“It‘s doing things to my brain.”
On Monday, David Roberts surprised his readers by announcing he was “burnt the fuck out” and he’d be taking a year off from the internet, from Twitter and from his job. His post explaining the decision hit on a lot of the ideas and problems with the internet laid out above:
I enjoy sharing zingers with Twitter all day; I enjoy writing long, wonky posts at night. But the lifestyle has its drawbacks. I don’t get enough sleep, ever. I don’t have any hobbies. I’m always at work. Other than hanging out with my family, it’s pretty much all I do — stand at a computer, immersing myself in the news cycle, taking the occasional hour out to read long PDFs. I’m never disconnected.
It’s doing things to my brain.
I think in tweets now. My hands start twitching if I’m away from my phone for more than 30 seconds. I can’t even take a pee now without getting “bored.” I know I’m not the only one tweeting in the bathroom. I’m online so much that I’ve started caring about “memes.” I feel the need to comment on everything, to have a “take,” preferably a “smart take.” The online world, which I struggle to remember represents only a tiny, unrepresentative slice of the American public, has become my world. I spend more time there than in the real world, have more friends there than in meatspace.
We Americans schlep to jobs that 70 percent of us don’t give a sh*t about. Then we come home and watch TV — 34 hours a week of it. The very idea of living a life of aesthetic and moral quality, of developing our passions and finding our best selves, of contributing something of worth to humanity … it all seems far away and silly. We just work to keep existing, and exist to keep working.
“To live is the rarest thing in the world,” Wilde says. “Most people exist, that is all.” That’s what I was getting at with the medium chill — not just chilling out and working less, “taking it easy” or whatever, but trying to live, to break free of the soul-numbing expectations and routines of late capitalism and instead construct a life rich with relationships and experiences rather than, y’know, bigger and bigger flat-screen TVs. A meaningful life.
I raise this point because I still think the concept of the Medium Chill is the right approach for a lot of people. It is essentially an argument for moderation. But, for some people it is a better idea to take a real break, especially if, like Roberts, it is to spend more time with your family, helping around the house and taking care of your physical and mental health.
For another example of how appealing this idea of disconnecting from work and the internet and reconnecting with friends, family or nature is right now, consider this:
Baratunde Thurston took 25 days off of the internet in December and it landed him on the cover of Fast Company magazine.
Upon returning to the internet, Baratunde came to some good conclusions:
I am still a creature of my technological time. I love my devices and services, and I love being connected to the global hive mind. I am neither a Luddite nor a hermit, but I am more aware of the price we pay: lack of depth, reduced accuracy, lower quality, impatience, selfishness, and mental exhaustion, to name but a few. In choosing to digitally enhance, hyperconnect, and constantly share our lives, we risk not living them. We have collectively colluded to take this journey, but we’ve done so inches at a time, not realizing that we have traveled leagues in the process.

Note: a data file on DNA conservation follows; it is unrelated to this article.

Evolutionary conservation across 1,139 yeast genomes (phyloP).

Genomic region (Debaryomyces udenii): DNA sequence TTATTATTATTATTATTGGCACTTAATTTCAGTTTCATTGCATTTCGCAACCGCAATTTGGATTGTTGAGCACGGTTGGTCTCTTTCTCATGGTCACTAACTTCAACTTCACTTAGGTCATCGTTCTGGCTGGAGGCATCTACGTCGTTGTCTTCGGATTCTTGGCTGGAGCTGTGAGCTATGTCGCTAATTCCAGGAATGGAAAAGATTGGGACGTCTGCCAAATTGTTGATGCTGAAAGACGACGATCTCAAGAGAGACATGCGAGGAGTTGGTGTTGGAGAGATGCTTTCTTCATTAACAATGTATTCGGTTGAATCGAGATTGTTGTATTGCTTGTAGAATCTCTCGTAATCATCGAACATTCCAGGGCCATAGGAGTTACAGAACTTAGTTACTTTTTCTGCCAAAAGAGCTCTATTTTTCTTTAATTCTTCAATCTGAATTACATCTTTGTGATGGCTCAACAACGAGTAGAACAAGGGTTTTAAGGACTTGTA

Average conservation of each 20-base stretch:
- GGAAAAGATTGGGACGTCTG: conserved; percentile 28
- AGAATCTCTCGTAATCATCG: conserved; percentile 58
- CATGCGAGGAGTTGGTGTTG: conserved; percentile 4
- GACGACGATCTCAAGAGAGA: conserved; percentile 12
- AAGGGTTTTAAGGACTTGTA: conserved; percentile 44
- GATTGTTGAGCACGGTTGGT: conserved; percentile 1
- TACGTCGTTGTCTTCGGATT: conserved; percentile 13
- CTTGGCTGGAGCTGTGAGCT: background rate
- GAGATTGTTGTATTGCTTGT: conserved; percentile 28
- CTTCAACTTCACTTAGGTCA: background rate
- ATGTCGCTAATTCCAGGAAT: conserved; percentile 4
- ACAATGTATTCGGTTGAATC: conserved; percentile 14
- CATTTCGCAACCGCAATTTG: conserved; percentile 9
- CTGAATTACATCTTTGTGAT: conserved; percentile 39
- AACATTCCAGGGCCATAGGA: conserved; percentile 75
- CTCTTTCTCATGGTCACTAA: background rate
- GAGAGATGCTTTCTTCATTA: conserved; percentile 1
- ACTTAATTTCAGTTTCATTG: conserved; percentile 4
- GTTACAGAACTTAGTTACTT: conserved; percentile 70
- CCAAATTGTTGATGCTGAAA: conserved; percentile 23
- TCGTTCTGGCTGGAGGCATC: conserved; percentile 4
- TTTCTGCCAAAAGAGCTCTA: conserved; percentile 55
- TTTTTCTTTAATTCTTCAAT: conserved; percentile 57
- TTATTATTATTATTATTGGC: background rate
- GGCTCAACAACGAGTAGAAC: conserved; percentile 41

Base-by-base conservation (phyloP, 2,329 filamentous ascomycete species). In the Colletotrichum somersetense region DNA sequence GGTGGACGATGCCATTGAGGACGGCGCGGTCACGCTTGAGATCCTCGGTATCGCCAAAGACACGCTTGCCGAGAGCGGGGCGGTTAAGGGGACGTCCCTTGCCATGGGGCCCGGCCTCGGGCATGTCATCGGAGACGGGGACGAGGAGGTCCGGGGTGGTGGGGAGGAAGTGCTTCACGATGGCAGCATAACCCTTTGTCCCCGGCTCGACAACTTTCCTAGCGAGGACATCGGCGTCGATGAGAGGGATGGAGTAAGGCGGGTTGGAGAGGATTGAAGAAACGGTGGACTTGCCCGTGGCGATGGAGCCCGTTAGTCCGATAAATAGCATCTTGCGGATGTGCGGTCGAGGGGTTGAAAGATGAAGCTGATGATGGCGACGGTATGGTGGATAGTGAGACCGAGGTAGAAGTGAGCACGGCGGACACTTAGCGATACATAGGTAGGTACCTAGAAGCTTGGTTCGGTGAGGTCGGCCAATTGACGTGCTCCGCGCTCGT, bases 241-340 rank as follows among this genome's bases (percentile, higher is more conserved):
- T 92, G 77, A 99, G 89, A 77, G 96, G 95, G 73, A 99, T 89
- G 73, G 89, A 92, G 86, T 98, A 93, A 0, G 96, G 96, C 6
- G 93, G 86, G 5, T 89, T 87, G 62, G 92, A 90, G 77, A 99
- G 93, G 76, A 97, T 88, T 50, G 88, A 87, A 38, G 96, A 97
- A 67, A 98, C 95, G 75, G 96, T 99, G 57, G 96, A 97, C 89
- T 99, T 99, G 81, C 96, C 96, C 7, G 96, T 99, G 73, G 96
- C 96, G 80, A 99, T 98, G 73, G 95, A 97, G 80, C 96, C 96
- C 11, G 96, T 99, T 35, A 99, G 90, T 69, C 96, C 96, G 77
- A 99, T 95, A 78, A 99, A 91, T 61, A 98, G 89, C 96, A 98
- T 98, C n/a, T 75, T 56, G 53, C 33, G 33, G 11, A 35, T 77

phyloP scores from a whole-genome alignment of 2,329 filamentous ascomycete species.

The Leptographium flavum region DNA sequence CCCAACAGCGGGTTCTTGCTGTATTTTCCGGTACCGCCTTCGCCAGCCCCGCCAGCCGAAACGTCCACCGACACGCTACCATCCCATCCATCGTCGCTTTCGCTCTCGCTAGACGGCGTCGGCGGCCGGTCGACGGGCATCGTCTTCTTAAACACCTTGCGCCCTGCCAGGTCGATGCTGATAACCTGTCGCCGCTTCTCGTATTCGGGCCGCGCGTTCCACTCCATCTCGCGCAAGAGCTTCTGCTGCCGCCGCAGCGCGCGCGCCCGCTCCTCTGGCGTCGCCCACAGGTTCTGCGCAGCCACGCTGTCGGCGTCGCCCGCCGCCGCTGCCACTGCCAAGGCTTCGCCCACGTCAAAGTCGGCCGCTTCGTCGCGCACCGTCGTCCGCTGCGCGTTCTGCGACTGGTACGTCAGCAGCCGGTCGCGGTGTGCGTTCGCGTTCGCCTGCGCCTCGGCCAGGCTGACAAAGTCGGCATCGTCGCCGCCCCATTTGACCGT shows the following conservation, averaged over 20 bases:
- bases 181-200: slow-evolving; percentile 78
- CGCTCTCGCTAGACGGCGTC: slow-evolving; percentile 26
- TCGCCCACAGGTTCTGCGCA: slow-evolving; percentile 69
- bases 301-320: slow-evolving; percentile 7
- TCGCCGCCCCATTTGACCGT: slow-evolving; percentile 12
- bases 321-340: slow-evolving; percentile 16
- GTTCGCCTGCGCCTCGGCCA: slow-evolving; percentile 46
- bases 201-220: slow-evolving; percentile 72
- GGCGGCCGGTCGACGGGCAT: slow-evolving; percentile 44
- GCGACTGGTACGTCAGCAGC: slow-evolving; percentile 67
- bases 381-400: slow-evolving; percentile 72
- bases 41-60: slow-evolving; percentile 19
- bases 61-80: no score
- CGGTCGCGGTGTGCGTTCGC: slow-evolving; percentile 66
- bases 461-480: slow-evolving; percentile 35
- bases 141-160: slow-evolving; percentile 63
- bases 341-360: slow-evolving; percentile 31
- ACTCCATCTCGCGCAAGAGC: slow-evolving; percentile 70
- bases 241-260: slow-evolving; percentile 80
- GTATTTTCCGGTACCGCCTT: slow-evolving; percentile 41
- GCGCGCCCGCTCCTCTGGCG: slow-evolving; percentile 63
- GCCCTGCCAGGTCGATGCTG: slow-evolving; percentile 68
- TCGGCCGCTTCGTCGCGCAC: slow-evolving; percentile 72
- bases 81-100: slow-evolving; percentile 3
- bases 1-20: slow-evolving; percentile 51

While few of us would be able to manage or afford a year long break like those taken by Roberts or Miller, the model of Baratunde’s shorter break from the internet is one we should all try.
Living a healthy, balanced life is not easy, but it might be easier to create if you can hit pause on a few things and build the routine around what really matters instead of trying to tweak a work habits you’ve developed over ten or more years.
What does this trend of disconnecting mean for society?
In closing, I want to zoom out and ask what this trend of “disconnecting” means for society? I think that it is even a trend at all implies a bigger problem than with digital work, alone.
In August 2011, Mother Jones magazine had an excellent issue on overwork, which is worth revisiting. In the cover story, All Work and No Pay: The Great Speedup, Mother Jones’ editors, Monika Bauerlein and Clara Jeffery, wrote about all types of workers that just seem worn out.
In fact, each time we mentioned this topic to someone—reader, source, friend—they first took pains to say: I’m not lazy. I love my job. I come from a long line of hard workers. But then it would pour out of them—the fatigue, the isolation, the guilt.
There’s so much more in there, so do read the rest. But this chart has remained with me.
This chart, from Mother Jones’ 12 Charts That Will Make Your Blood Boil, shows that worker productivity has soared, while wages for 99% of the population have remained relatively flat.
Their issue on overwork also featured Harrowing, Heartbreaking Tales of Overworked Americans
There are some really heartbreaking stories in there and they make those of us complaining about too many emails and tweets and blog posts to read look pretty darn weak, but it doesn’t matter if what is mentally exhausting you is housework or surgery or keeping up with the news. When you’re done, you’re done.
So, what’s the solution? Moderation? Sure. Taking breaks? Absolutely. But that can’t be all, right?
How do you maintain a healthy balance of work, life, news and quiet? Are there policies you’d like to see, like parental leave, mandatory vacation, etc. that would help people avoid burning out? Tell us what you think in the comments below.
This post was originally published in TreeHugger.
Photo Credit: Thinkstock
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